We would like to point out that alternative methods of computing overtime pay for nonexempt employees whose part-time employment is not occasional or sporadic, or not in a different capacity, are described in 29 C.F.R. Part 778. Where such an employee works two or more jobs for which different non-overtime rates of pay have been established, the employee’s regular rate for that week generally is the weighted average of those rates. See 29 C.F.R. § 778.115. FLSA section 7(g)(2) also allows payment to be based on the type of work performed during the overtime hours. See also 29 C.F.R. § 778.419. In addition, state and local government employees may be furnished compensatory time off in lieu of overtime payment in cash for hours worked in excess of statutory standards. See 29 C.F.R. §§ 553.20-.28.

It should be noted that the language of the FLSA and the controlling court decisions make it clear that neither an employer nor an employee has the authority to waive the statutory requirements for overtime compensation for hours worked in excess of 40 in any workweek. In Brooklyn Savings Bank v. O’Neil, 324 U.S. 697, 707 (1945), the Supreme Court wrote that the policy considerations of the Congress in enacting the FLSA “forbid waiver of basic minimum and overtime wages under the Act.” The Court stated further that “while in individual cases, hardship may result, the restriction will enure to the benefit of the general class of employees in whose interest the law is passed, and so to that of the community at large.” Id. at 713 (quoting West Coast Hotel Co. v. Parrish, 300 U.S. 379, 397 (1937)).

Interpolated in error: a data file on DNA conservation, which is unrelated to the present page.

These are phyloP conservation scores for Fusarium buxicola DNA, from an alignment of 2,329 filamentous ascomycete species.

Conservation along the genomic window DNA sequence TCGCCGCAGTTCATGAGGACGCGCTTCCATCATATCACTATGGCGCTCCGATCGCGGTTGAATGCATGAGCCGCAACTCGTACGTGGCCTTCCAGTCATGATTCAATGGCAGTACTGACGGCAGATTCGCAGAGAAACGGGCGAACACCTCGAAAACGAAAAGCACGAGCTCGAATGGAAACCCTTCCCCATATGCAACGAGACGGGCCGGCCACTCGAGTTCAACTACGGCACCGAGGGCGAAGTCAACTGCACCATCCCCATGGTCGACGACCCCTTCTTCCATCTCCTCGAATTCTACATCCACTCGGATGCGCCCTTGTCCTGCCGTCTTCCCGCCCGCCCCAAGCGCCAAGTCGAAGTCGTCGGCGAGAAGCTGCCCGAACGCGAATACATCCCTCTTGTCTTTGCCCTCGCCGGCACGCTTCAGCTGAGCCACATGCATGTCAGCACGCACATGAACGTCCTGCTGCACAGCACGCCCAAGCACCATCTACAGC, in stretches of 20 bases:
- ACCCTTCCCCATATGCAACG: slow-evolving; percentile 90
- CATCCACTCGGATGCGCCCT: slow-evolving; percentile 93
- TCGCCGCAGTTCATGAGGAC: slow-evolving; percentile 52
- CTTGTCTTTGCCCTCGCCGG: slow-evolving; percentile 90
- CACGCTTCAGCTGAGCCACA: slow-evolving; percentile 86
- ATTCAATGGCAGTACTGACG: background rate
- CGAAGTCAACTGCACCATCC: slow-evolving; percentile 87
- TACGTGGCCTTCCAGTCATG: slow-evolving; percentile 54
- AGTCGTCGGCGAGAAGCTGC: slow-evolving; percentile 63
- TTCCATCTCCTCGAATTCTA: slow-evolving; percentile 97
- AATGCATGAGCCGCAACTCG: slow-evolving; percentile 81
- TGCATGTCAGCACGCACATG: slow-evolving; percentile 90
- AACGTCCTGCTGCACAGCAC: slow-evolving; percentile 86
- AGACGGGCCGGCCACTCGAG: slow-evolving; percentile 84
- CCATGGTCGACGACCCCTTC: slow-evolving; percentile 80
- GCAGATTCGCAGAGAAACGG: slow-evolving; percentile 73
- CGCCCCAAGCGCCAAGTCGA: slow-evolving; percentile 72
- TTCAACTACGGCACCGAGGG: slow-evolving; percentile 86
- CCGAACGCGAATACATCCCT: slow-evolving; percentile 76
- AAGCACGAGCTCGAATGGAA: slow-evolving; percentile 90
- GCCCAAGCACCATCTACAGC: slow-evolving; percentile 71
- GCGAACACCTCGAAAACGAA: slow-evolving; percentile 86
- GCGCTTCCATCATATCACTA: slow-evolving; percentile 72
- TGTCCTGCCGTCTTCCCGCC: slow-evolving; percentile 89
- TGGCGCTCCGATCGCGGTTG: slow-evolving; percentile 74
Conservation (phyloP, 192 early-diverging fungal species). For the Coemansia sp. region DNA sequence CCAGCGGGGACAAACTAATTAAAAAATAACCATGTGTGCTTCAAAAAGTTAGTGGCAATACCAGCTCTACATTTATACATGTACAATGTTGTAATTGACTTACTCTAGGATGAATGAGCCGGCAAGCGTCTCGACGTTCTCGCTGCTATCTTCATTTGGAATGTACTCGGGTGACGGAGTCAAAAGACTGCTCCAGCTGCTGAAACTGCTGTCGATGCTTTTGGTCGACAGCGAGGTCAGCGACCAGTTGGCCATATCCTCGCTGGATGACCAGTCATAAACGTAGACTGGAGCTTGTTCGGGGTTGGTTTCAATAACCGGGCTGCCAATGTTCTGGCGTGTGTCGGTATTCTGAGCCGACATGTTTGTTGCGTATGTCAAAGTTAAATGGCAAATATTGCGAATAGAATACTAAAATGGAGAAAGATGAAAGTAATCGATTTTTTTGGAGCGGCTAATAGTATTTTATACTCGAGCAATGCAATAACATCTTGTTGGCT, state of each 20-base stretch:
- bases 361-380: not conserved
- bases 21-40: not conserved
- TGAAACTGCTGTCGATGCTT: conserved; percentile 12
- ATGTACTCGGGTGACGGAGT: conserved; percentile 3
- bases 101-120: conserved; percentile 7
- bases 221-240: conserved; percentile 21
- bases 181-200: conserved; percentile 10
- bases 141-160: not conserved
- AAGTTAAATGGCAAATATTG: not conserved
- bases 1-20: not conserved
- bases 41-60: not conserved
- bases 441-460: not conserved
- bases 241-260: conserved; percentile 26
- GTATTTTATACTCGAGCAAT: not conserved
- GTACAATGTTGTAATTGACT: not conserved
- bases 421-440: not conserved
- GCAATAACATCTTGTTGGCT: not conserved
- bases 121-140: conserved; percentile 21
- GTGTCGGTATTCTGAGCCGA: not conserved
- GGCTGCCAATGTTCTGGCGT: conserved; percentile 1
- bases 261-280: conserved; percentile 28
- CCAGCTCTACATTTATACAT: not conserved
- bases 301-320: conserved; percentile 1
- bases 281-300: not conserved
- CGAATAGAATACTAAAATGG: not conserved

This opinion is based exclusively on the facts and circumstances described in your request and is given based on your representation, express or implied, that you have provided a full and fair description of all the facts and circumstances that would be pertinent to our consideration of the question presented. Existence of any other factual or historical background not contained in your letter might require a conclusion different from the one expressed herein. You have represented that this opinion is not sought by a party to pending private litigation concerning the issues addressed herein. You have also represented that this opinion is not sought in connection with an investigation or litigation between a client or firm and the Wage and Hour Division or the Department of Labor.

We trust that this letter is responsive to your inquiry.


Barbara R. Relerford

Fair Labor Standards Team

Office of Enforcement Policy


* Note: The actual name(s) was removed to preserve privacy in accordance with 5 U.S.C. § 552(b)(7).

1 Unless otherwise noted, any statutes, regulations, opinion letters, or other interpretive material cited in this letter can be found at